Saturday, April 4, 2009

Market no more

The temporary stalls leading from the Preah Vihear gate sign down to the former border gate with Thailand
Whilst Cambodia and Thailand dispute the numbers of casualties and who fired first, one of the outcomes from yesterday's two gun-battles around Preah Vihear temple was the loss of the ramshackle market stalls at the foot of the temple's causeway stairs and close to the former border gate into Thailand. A military commander reported, ".. the market was burned down during the fighting," and a market vendor said, "all of my clothes have completely burned. Thai soldiers shelled this market with the intention of destroying the shelter of civilians." The original market at the site had been closed a while ago and was surrounded with corrugated metal sheeting when I was there last week though a series of temporary stalls had sprung up along the path towards the Thai border and a couple of vendors, who were family members of soldiers on duty, were selling catfish, meat and vegetables alongwith beer and soft drinks. I'm presuming their customers were the soldiers themselves as we were the only tourists we saw during more than three hours at the temple. If the stalls and the original market were hit by mortar shells then I can understand the whole place going up in flames pretty quickly and as such it would be an easy target to cause the most damage.
The stalls at the foot of the main causeway steps leading up to Preah Vihear temple
Posing at the foot of the causeway steps under the Preah Vihear sign last week. I'm glad I wasn't trying to get this picture taken yesterday.
The flattened market behind this Khmer soldier is all that remains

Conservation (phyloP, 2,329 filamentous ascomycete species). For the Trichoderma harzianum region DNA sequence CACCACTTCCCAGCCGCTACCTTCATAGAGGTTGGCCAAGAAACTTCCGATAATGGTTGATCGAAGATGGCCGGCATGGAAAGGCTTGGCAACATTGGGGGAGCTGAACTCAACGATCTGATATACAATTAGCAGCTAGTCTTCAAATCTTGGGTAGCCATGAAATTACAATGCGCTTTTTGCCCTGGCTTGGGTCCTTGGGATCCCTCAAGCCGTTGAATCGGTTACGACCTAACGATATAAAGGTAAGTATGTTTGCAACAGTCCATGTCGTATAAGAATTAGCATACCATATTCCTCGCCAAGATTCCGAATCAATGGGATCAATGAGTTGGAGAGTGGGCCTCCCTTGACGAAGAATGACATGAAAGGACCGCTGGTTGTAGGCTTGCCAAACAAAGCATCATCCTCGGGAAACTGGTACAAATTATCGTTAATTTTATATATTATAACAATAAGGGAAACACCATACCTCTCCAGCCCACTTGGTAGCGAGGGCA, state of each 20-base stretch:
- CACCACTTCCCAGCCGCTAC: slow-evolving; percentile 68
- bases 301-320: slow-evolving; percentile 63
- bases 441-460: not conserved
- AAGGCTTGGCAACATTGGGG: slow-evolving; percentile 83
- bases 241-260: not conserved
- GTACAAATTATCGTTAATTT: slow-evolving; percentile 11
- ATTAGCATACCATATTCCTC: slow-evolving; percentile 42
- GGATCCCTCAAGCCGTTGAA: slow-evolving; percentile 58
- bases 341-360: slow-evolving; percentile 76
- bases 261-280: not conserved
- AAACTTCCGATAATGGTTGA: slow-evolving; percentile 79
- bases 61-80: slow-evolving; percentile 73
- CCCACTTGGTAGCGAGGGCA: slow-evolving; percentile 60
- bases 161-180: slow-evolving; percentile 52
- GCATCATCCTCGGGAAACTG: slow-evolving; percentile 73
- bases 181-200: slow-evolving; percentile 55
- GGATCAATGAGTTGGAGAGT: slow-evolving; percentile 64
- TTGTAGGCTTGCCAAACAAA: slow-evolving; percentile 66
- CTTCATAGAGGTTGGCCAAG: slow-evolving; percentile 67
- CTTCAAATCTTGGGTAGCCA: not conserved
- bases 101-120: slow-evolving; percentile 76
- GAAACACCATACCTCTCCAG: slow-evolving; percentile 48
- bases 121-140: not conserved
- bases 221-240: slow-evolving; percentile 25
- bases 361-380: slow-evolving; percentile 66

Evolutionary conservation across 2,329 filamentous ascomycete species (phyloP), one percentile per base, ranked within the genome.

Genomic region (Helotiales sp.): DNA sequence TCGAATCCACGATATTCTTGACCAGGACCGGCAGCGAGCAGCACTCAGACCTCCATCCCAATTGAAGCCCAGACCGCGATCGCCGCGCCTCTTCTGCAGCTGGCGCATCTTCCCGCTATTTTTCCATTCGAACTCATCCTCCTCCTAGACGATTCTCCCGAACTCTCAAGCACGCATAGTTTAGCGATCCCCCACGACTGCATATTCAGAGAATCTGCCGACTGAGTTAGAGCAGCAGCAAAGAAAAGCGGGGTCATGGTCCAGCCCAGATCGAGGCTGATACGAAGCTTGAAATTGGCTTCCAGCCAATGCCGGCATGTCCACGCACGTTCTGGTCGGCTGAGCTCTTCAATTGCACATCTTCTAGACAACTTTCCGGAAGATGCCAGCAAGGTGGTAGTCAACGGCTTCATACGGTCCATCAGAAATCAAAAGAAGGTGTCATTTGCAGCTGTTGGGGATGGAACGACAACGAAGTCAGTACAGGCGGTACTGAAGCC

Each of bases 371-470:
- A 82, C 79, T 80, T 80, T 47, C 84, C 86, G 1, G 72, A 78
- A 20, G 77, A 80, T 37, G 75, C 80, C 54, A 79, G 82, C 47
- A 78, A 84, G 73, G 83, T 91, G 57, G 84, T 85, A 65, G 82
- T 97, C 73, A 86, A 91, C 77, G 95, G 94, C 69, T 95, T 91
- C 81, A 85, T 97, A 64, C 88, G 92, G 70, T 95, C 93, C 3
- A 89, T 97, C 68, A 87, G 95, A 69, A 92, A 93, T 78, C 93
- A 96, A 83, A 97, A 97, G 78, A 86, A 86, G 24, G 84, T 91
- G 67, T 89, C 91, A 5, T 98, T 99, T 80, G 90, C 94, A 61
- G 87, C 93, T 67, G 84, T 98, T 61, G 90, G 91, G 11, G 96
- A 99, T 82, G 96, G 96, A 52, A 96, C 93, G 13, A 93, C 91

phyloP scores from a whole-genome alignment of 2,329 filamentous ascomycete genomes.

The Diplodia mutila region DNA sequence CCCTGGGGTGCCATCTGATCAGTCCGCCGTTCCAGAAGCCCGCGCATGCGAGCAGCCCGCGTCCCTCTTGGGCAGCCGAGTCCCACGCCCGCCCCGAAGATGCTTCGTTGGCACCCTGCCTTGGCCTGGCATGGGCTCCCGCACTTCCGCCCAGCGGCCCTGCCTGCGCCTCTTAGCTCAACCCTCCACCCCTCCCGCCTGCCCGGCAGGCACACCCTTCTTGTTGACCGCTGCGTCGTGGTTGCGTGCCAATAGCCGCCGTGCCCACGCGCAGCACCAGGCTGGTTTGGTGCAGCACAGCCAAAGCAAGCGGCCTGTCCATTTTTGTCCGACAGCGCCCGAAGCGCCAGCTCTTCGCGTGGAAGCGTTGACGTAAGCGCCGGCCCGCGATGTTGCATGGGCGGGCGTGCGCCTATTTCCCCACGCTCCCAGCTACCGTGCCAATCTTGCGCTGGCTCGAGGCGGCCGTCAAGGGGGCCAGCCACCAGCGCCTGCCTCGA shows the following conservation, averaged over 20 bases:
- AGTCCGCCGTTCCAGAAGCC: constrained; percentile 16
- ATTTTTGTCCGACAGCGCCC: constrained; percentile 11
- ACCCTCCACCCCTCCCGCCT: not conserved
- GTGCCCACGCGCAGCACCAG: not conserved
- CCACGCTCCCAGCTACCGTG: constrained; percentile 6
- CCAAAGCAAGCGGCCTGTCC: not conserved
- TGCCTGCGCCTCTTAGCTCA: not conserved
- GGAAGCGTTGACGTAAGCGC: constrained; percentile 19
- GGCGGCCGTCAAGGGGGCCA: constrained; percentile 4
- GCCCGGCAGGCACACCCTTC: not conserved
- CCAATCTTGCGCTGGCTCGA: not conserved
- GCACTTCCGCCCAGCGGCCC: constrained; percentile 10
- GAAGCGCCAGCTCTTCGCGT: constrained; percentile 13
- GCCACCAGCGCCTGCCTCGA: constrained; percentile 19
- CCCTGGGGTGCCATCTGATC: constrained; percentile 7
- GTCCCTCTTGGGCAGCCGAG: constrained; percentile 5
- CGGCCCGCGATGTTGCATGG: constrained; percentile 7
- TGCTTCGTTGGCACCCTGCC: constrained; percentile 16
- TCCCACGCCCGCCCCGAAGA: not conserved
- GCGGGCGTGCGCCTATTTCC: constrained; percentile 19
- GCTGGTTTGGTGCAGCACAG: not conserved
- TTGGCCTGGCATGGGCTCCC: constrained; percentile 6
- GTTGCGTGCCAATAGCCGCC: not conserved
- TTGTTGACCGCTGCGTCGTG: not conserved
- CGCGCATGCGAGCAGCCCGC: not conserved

Blogger Ric and Sharon Bruce said...

YES! Very glad you weren't trying to get that picture yesterday. Wow. It's so neat to see your pics of the temple and the surrounding area... way better than the best news sites, who are a just recycling pics from last year's archives.

Keep up the great work!

April 4, 2009 at 1:22 PM  
OpenID alisonincambodia said...

That is sad news for the vendors and people who lived near there. Is there now no one living in that area at all now except for soldiers? I stayed overnight at a guesthouse that was right behind the old market leading up to the temple just a few months ago. Some of the soldiers were staying there too- the family that ran it was friendly. Such a shame.

April 5, 2009 at 3:46 AM  
Anonymous Anonymous said...

Hey Andy, can you confirm if Thai side from the Joint border committee meeting on April 6th 2009 admits 22 Thai soldiers dead and 27 injured?

April 6, 2009 at 6:13 PM  
Blogger Andy Brouwer said...

Just soldiers in the area of the burnt-out market now, but they don't live there, they are in bunkers all along the mountainside whilst on duty and in tents closer to the top end of the temple when resting. The guesthouse(s)have been demolished I believe. Well perhaps guesthouse was a grandiose word for a shelf on which I slept a few years ago in the same location.
The Thais acknowledge 3 deaths only the last I heard. Both sides either play down or play up the numbers game for their own ends. Its impossible to know the true figures. I don't believe any figures I read in the press.

April 6, 2009 at 7:26 PM  
Blogger Andy Brouwer said...

Today's press suggests 257 stalls were burnt down or demolished by the recent fighting, as well as 66 damaged stones belonging to the temple that received direct hits from bullets or shrapnel. PM Hun Sen has demanded the market be rebuilt but in a more appealing style with wood and traditional roofing rather than the shanty-town look that was there before. All the market vendors were taken to Se'em and will no doubt be back again pretty soon once tensions have deceased.
And the unofficial count of Thais is 22 dead and 30 wounded, offered up by the Cambodians.

April 8, 2009 at 5:09 PM  

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